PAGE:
Season One Starts…

NBC finds itself at the bottom of the big three ratings race for the first time since the mid 1980’s. They are desperately trying to survive in a world where the sitcom is not king. This week they give us Medium and Committed.

Medium – Mondays at 10 p.m. on NBC

Medium starts Patricia Arquette as a medium ("one who talks to dead people") that helps police with dead end cases. The show is based on the real life crime capers of Allison Dubois. If you haven’t been able to figure it out, I’m a sucker for supernatural drama. It’s all Dan Curtis’s ("Dark Shadows") fault. Anyway, Medium premiered last night.

1.01 Pilot – First the title sucks, NBC. “Medium” is right up there with “Medical Investigation”. "Dead End" would have been more original, if not by much. There are so many title possibilities that I’m insulted by your unwillingness to work at it! Okay, rant over. The title sequence was also a little too much of a rip off of The X-files as well. Patricia Arquette was great and predominantly the only reason I tuned in to the show. The pilot followed Arquette’s character, Allison, as she decides to follow up on dreams and visions she has of the dead. She abandon’s her career path as an attorney and instead is hired as a secret consultant to the DA’s office. It’s like Law and Order: CI with a twist (dead people). It could become a good show or it could tank quickly. It wasn’t out of box super strong, but if you’re tired of Law and Order reruns on Monday night as your only form of entertainment, it can’t hurt.

Episode 1.02 will air Thursday at 10 p.m. followed by episode 1.03 on Monday at 10 p.m. Regardless, there isn’t anything else on at these times.

Committed. If you’re interested, which i'm not, it premiers tonight at 9:30 p.m.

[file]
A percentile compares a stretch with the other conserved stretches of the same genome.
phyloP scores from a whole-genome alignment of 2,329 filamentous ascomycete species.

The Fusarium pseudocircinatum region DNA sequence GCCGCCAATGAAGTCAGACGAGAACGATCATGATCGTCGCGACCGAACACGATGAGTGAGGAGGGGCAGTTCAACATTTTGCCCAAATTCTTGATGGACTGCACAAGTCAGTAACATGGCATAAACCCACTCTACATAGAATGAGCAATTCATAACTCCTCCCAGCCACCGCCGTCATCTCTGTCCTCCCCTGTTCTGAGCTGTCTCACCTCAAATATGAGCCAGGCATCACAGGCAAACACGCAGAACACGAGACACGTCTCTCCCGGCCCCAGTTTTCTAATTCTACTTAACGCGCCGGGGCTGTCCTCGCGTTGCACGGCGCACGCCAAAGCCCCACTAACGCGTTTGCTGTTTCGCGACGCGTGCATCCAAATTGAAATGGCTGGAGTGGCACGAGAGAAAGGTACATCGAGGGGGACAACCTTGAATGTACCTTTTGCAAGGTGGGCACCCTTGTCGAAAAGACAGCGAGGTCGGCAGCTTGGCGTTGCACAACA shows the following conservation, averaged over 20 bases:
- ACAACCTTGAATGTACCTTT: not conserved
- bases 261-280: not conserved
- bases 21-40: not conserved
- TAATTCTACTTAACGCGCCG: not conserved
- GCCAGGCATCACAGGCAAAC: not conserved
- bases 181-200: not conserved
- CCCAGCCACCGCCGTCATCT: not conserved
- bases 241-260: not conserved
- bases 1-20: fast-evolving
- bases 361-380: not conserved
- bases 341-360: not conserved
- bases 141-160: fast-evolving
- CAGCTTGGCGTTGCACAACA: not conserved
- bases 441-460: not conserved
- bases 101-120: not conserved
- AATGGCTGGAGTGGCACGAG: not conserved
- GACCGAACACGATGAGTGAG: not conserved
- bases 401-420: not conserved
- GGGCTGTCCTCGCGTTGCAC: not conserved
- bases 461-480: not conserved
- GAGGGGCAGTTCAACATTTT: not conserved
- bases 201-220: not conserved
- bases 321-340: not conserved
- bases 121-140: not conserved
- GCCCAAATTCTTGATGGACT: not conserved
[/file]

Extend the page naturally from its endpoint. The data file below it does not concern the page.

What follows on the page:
I’ll be watching Veronica Mars which is all new tonight. House returns with new episodes next week. Lost and Desperate Housewives also return all new this week. Unfortunately, DH will be on the same time as 24’s premier. Since I’m TiVo-less, maybe someone over at the DKME will tape it for me.

... That's the Ticket

My friend Jon over at The Big Ticket will be taking down his Big Ticket '04 mix soon featuring some of the best imports, indie rock, and under the radar music of the past year. His most recent post features a self portrait too (he's a hottie, but I'm also admittedly bias). Check it out before it's history.

And that kids, is more than anyone should post in one day!


At 11:05 PM, Blogger mr gilbert said...

thanks for the plug, angie. i'l leave the tracks up an extra day, just for you darlin'.

fwiw, i really dug the incredibles, thought the last samurai sucked (perhaps it was only tommy-boy), am not impressed much w/house & found medium to be damn near unwatchable. but that's just, like, my opinion, man.

feel better, toots...

At 11:19 PM, Blogger mr gilbert said...

holy crap, angie! close the link on the 24 banner - the blog is all one link!

At 12:09 AM, Blogger Mitchell - Crumrine said...

silly jon jon, you seem to think I actually have a clue as to what i'm doing :0)